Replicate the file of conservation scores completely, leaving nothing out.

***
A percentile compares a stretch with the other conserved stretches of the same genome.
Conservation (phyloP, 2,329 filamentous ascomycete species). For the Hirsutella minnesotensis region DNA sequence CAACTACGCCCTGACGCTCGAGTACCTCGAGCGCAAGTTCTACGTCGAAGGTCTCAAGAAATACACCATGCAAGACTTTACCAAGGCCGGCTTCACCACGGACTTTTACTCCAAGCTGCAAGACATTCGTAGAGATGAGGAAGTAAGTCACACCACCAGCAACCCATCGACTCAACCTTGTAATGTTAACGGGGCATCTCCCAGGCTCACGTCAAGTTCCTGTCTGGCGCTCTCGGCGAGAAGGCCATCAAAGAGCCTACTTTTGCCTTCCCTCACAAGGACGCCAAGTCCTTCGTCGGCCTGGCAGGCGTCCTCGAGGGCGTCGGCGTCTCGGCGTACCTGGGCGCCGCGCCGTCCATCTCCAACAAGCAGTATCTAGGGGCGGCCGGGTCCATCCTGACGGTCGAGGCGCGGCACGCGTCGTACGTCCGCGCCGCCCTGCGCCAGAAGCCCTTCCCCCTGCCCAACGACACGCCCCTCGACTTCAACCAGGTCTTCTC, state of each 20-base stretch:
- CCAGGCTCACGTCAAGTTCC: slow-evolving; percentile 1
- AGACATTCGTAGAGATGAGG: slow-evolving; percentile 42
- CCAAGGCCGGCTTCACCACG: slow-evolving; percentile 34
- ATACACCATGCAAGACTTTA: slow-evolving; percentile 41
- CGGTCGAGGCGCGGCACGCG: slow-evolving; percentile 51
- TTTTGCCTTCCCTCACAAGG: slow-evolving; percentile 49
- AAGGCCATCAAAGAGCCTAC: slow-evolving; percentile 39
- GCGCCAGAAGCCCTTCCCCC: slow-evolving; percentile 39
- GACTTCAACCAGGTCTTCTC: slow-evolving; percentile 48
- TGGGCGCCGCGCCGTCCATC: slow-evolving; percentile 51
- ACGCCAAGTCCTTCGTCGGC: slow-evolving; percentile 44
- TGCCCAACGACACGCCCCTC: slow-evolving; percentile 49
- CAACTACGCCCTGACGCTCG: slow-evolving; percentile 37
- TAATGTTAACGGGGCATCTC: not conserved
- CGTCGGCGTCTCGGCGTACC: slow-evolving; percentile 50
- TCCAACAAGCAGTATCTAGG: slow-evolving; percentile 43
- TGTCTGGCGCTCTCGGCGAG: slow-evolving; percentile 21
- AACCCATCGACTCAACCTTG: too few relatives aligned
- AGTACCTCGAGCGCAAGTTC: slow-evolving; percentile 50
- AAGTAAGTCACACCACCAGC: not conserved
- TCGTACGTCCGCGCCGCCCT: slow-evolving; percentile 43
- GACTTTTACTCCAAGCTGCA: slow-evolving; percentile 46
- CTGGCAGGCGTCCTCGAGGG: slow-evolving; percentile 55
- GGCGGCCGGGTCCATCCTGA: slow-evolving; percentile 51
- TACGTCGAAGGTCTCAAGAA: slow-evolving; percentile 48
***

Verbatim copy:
A percentile compares a stretch with the other conserved stretches of the same genome.
Conservation (phyloP, 2,329 filamentous ascomycete species). For the Hirsutella minnesotensis region DNA sequence CAACTACGCCCTGACGCTCGAGTACCTCGAGCGCAAGTTCTACGTCGAAGGTCTCAAGAAATACACCATGCAAGACTTTACCAAGGCCGGCTTCACCACGGACTTTTACTCCAAGCTGCAAGACATTCGTAGAGATGAGGAAGTAAGTCACACCACCAGCAACCCATCGACTCAACCTTGTAATGTTAACGGGGCATCTCCCAGGCTCACGTCAAGTTCCTGTCTGGCGCTCTCGGCGAGAAGGCCATCAAAGAGCCTACTTTTGCCTTCCCTCACAAGGACGCCAAGTCCTTCGTCGGCCTGGCAGGCGTCCTCGAGGGCGTCGGCGTCTCGGCGTACCTGGGCGCCGCGCCGTCCATCTCCAACAAGCAGTATCTAGGGGCGGCCGGGTCCATCCTGACGGTCGAGGCGCGGCACGCGTCGTACGTCCGCGCCGCCCTGCGCCAGAAGCCCTTCCCCCTGCCCAACGACACGCCCCTCGACTTCAACCAGGTCTTCTC, state of each 20-base stretch:
- CCAGGCTCACGTCAAGTTCC: slow-evolving; percentile 1
- AGACATTCGTAGAGATGAGG: slow-evolving; percentile 42
- CCAAGGCCGGCTTCACCACG: slow-evolving; percentile 34
- ATACACCATGCAAGACTTTA: slow-evolving; percentile 41
- CGGTCGAGGCGCGGCACGCG: slow-evolving; percentile 51
- TTTTGCCTTCCCTCACAAGG: slow-evolving; percentile 49
- AAGGCCATCAAAGAGCCTAC: slow-evolving; percentile 39
- GCGCCAGAAGCCCTTCCCCC: slow-evolving; percentile 39
- GACTTCAACCAGGTCTTCTC: slow-evolving; percentile 48
- TGGGCGCCGCGCCGTCCATC: slow-evolving; percentile 51
- ACGCCAAGTCCTTCGTCGGC: slow-evolving; percentile 44
- TGCCCAACGACACGCCCCTC: slow-evolving; percentile 49
- CAACTACGCCCTGACGCTCG: slow-evolving; percentile 37
- TAATGTTAACGGGGCATCTC: not conserved
- CGTCGGCGTCTCGGCGTACC: slow-evolving; percentile 50
- TCCAACAAGCAGTATCTAGG: slow-evolving; percentile 43
- TGTCTGGCGCTCTCGGCGAG: slow-evolving; percentile 21
- AACCCATCGACTCAACCTTG: too few relatives aligned
- AGTACCTCGAGCGCAAGTTC: slow-evolving; percentile 50
- AAGTAAGTCACACCACCAGC: not conserved
- TCGTACGTCCGCGCCGCCCT: slow-evolving; percentile 43
- GACTTTTACTCCAAGCTGCA: slow-evolving; percentile 46
- CTGGCAGGCGTCCTCGAGGG: slow-evolving; percentile 55
- GGCGGCCGGGTCCATCCTGA: slow-evolving; percentile 51
- TACGTCGAAGGTCTCAAGAA: slow-evolving; percentile 48